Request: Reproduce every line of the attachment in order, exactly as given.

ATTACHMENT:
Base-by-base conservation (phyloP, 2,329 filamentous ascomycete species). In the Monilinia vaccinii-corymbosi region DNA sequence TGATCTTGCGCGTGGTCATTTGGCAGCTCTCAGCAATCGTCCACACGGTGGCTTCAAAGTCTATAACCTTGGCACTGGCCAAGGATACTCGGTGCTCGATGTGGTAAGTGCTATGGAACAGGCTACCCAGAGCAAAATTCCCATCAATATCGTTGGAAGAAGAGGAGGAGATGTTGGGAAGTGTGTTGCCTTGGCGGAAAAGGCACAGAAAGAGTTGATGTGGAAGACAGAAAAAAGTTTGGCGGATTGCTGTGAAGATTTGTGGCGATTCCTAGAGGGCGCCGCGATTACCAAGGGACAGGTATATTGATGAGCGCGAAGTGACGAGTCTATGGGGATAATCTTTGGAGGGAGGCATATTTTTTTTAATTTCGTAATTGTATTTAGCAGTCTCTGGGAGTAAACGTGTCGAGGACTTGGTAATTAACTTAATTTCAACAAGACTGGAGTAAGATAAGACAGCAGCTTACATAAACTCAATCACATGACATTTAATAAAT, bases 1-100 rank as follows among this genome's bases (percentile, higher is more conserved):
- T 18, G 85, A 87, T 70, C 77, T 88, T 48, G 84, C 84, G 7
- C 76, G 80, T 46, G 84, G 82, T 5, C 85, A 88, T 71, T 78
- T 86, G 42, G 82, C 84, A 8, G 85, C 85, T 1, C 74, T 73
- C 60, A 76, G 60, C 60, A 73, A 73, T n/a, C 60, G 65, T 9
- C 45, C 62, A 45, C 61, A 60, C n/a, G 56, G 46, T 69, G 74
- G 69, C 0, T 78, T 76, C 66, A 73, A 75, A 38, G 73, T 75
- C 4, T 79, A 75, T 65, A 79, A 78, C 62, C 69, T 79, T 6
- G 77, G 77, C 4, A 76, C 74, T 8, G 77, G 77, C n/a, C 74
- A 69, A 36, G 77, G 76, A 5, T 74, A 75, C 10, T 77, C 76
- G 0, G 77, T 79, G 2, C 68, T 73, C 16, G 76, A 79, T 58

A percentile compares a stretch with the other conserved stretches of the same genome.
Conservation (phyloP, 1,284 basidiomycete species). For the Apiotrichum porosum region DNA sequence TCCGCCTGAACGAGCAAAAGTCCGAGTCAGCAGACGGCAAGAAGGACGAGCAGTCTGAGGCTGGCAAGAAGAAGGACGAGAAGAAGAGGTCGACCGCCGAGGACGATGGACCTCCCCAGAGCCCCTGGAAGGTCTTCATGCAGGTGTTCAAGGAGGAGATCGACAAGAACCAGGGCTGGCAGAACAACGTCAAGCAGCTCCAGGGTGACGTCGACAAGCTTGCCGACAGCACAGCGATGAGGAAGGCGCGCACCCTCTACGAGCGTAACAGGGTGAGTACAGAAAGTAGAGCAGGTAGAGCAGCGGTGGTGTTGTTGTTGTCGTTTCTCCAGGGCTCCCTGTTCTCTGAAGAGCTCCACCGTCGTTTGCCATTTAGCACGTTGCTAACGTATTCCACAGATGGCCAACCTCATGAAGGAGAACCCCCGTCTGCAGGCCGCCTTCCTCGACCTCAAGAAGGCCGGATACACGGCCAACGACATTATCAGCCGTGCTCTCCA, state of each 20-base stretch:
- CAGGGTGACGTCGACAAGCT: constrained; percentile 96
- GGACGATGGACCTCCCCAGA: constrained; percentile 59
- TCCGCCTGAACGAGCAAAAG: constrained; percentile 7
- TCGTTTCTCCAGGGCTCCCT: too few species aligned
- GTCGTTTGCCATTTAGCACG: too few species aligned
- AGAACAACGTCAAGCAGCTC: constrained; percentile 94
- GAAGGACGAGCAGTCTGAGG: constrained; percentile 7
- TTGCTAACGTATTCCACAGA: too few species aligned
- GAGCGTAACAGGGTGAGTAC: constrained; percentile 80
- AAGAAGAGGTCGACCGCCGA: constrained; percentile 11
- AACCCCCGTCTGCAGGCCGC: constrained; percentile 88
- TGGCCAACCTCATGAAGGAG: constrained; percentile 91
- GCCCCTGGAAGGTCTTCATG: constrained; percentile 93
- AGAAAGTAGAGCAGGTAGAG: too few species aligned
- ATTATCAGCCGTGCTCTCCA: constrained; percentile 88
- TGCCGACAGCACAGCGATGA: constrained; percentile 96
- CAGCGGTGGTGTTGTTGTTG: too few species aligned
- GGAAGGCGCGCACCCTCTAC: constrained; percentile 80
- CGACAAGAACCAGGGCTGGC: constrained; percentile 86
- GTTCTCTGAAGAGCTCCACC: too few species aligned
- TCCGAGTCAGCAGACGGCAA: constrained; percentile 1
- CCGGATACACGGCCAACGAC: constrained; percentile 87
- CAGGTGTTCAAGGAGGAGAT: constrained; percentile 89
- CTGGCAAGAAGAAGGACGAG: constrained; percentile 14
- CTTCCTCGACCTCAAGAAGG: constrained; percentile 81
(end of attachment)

Base-by-base conservation (phyloP, 2,329 filamentous ascomycete species). In the Monilinia vaccinii-corymbosi region DNA sequence TGATCTTGCGCGTGGTCATTTGGCAGCTCTCAGCAATCGTCCACACGGTGGCTTCAAAGTCTATAACCTTGGCACTGGCCAAGGATACTCGGTGCTCGATGTGGTAAGTGCTATGGAACAGGCTACCCAGAGCAAAATTCCCATCAATATCGTTGGAAGAAGAGGAGGAGATGTTGGGAAGTGTGTTGCCTTGGCGGAAAAGGCACAGAAAGAGTTGATGTGGAAGACAGAAAAAAGTTTGGCGGATTGCTGTGAAGATTTGTGGCGATTCCTAGAGGGCGCCGCGATTACCAAGGGACAGGTATATTGATGAGCGCGAAGTGACGAGTCTATGGGGATAATCTTTGGAGGGAGGCATATTTTTTTTAATTTCGTAATTGTATTTAGCAGTCTCTGGGAGTAAACGTGTCGAGGACTTGGTAATTAACTTAATTTCAACAAGACTGGAGTAAGATAAGACAGCAGCTTACATAAACTCAATCACATGACATTTAATAAAT, bases 1-100 rank as follows among this genome's bases (percentile, higher is more conserved):
- T 18, G 85, A 87, T 70, C 77, T 88, T 48, G 84, C 84, G 7
- C 76, G 80, T 46, G 84, G 82, T 5, C 85, A 88, T 71, T 78
- T 86, G 42, G 82, C 84, A 8, G 85, C 85, T 1, C 74, T 73
- C 60, A 76, G 60, C 60, A 73, A 73, T n/a, C 60, G 65, T 9
- C 45, C 62, A 45, C 61, A 60, C n/a, G 56, G 46, T 69, G 74
- G 69, C 0, T 78, T 76, C 66, A 73, A 75, A 38, G 73, T 75
- C 4, T 79, A 75, T 65, A 79, A 78, C 62, C 69, T 79, T 6
- G 77, G 77, C 4, A 76, C 74, T 8, G 77, G 77, C n/a, C 74
- A 69, A 36, G 77, G 76, A 5, T 74, A 75, C 10, T 77, C 76
- G 0, G 77, T 79, G 2, C 68, T 73, C 16, G 76, A 79, T 58

A percentile compares a stretch with the other conserved stretches of the same genome.
Conservation (phyloP, 1,284 basidiomycete species). For the Apiotrichum porosum region DNA sequence TCCGCCTGAACGAGCAAAAGTCCGAGTCAGCAGACGGCAAGAAGGACGAGCAGTCTGAGGCTGGCAAGAAGAAGGACGAGAAGAAGAGGTCGACCGCCGAGGACGATGGACCTCCCCAGAGCCCCTGGAAGGTCTTCATGCAGGTGTTCAAGGAGGAGATCGACAAGAACCAGGGCTGGCAGAACAACGTCAAGCAGCTCCAGGGTGACGTCGACAAGCTTGCCGACAGCACAGCGATGAGGAAGGCGCGCACCCTCTACGAGCGTAACAGGGTGAGTACAGAAAGTAGAGCAGGTAGAGCAGCGGTGGTGTTGTTGTTGTCGTTTCTCCAGGGCTCCCTGTTCTCTGAAGAGCTCCACCGTCGTTTGCCATTTAGCACGTTGCTAACGTATTCCACAGATGGCCAACCTCATGAAGGAGAACCCCCGTCTGCAGGCCGCCTTCCTCGACCTCAAGAAGGCCGGATACACGGCCAACGACATTATCAGCCGTGCTCTCCA, state of each 20-base stretch:
- CAGGGTGACGTCGACAAGCT: constrained; percentile 96
- GGACGATGGACCTCCCCAGA: constrained; percentile 59
- TCCGCCTGAACGAGCAAAAG: constrained; percentile 7
- TCGTTTCTCCAGGGCTCCCT: too few species aligned
- GTCGTTTGCCATTTAGCACG: too few species aligned
- AGAACAACGTCAAGCAGCTC: constrained; percentile 94
- GAAGGACGAGCAGTCTGAGG: constrained; percentile 7
- TTGCTAACGTATTCCACAGA: too few species aligned
- GAGCGTAACAGGGTGAGTAC: constrained; percentile 80
- AAGAAGAGGTCGACCGCCGA: constrained; percentile 11
- AACCCCCGTCTGCAGGCCGC: constrained; percentile 88
- TGGCCAACCTCATGAAGGAG: constrained; percentile 91
- GCCCCTGGAAGGTCTTCATG: constrained; percentile 93
- AGAAAGTAGAGCAGGTAGAG: too few species aligned
- ATTATCAGCCGTGCTCTCCA: constrained; percentile 88
- TGCCGACAGCACAGCGATGA: constrained; percentile 96
- CAGCGGTGGTGTTGTTGTTG: too few species aligned
- GGAAGGCGCGCACCCTCTAC: constrained; percentile 80
- CGACAAGAACCAGGGCTGGC: constrained; percentile 86
- GTTCTCTGAAGAGCTCCACC: too few species aligned
- TCCGAGTCAGCAGACGGCAA: constrained; percentile 1
- CCGGATACACGGCCAACGAC: constrained; percentile 87
- CAGGTGTTCAAGGAGGAGAT: constrained; percentile 89
- CTGGCAAGAAGAAGGACGAG: constrained; percentile 14
- CTTCCTCGACCTCAAGAAGG: constrained; percentile 81